For The LA Review of Books, Keeanga-Yamahtta Taylor reviews Saidiya Hartman’s new book, Wayward Crossings, Beautiful Experiments. The book, which Taylor describes as “a radical, genre-defying examination of the lives of ‘ordinary’ young Black women” in the early 20th century, is an exercise in understanding these women’s lives without sensationalizing, idealizing, or dismissing their experiences. Hartman’s subjects, Taylor writes, are found “on the periphery of archival refuse,” and she celebrates the “black city-within-a-city” that they helped create in New York, Philadelphia, and Chicago in particular. Ultimately, Hartman is interested “in the multitude of ways that Black women ‘made a way out of no way,’ whether through flight, migration, work, sex, singing, dancing, screaming, and all of the social and cultural innovation born from pure defiance and a refusal to do what you are told.”
“Women writers and writers of color don’t really have the luxury of being known simply as writers. There’s always a qualification,” Roxane Gay writes for The Nation. She ponders what it means to be a “black woman writer” and concludes that we should view diversity as a search for “urgent, unheard stories.”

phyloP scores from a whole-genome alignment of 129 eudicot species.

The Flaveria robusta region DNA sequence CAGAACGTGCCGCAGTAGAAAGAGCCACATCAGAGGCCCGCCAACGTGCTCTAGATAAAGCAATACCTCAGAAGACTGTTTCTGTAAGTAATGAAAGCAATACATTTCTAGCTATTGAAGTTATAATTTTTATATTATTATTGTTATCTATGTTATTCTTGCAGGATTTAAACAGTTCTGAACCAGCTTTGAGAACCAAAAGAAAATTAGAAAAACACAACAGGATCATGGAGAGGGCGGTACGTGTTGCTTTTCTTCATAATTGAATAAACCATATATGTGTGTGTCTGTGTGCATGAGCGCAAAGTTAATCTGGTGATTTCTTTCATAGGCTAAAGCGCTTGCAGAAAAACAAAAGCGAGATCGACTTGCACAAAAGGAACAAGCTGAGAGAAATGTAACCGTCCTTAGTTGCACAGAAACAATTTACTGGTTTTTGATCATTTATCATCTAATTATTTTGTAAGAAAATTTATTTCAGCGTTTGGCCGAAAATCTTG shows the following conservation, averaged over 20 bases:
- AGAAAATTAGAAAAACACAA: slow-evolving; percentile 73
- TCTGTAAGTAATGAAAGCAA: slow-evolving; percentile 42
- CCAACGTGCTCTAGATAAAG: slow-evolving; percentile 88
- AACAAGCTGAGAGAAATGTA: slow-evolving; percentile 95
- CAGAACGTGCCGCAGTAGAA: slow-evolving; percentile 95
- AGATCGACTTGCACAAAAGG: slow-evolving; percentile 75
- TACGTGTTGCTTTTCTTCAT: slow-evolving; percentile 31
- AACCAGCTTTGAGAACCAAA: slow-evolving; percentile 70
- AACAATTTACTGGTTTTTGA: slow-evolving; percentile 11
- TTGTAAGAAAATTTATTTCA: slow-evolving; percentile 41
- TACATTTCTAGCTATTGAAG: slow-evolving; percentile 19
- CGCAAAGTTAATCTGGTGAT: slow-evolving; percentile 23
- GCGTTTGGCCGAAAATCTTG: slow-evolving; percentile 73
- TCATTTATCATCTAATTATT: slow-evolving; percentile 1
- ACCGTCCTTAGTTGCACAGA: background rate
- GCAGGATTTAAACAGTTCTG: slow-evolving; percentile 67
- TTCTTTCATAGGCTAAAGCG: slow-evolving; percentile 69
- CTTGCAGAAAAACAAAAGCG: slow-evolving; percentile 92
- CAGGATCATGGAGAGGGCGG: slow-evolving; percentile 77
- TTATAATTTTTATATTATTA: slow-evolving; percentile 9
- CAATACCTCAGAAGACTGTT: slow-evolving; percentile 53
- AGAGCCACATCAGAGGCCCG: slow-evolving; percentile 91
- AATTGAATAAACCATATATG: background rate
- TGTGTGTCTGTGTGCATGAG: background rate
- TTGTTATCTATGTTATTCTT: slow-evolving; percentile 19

Cloud Atlas author David Mitchell and his wife KA Yoshida (who have an autistic son of their own) translated the latest work from Naoki Higashida, who uses an alphabet grid to communicate. The resulting memoir from the thirteen year old boy, The Reason I Jump, is scheduled for an August release. Hari Kunzru has a sneak preview of the book’s cover.
Tim Parks’s review of Han Kang’s The Vegetarian has some pretty interesting things to say about the nature of reviewing translation, but it also takes some shots at the novel and its proponents: “Looked at closely, the prose is far from an epitome of elegance, the drama itself neither understated nor beguiling, the translation frequently in trouble with register and idiom. Studying the thirty-four endorsements again, and the praise after the book won the prize, it occurs to me there is a shared vision of what critics would like a work of ‘global fiction’ to be and that The Vegetarian has managed to present itself as a candidate that can be praised in those terms.” Here’s a Millions review of Kang’s Man Booker International prize-winner.
“We don’t want to run a for-profit business, or even a break-even business that’s based on income. It’s something that would not return a great deal of money for us and would create an adversarial role.” The Huffington Post reports on the growing number of libraries dropping overdue fines. Pair with Daniel Penev on why public libraries have a more vital role to play in the culture than ever before.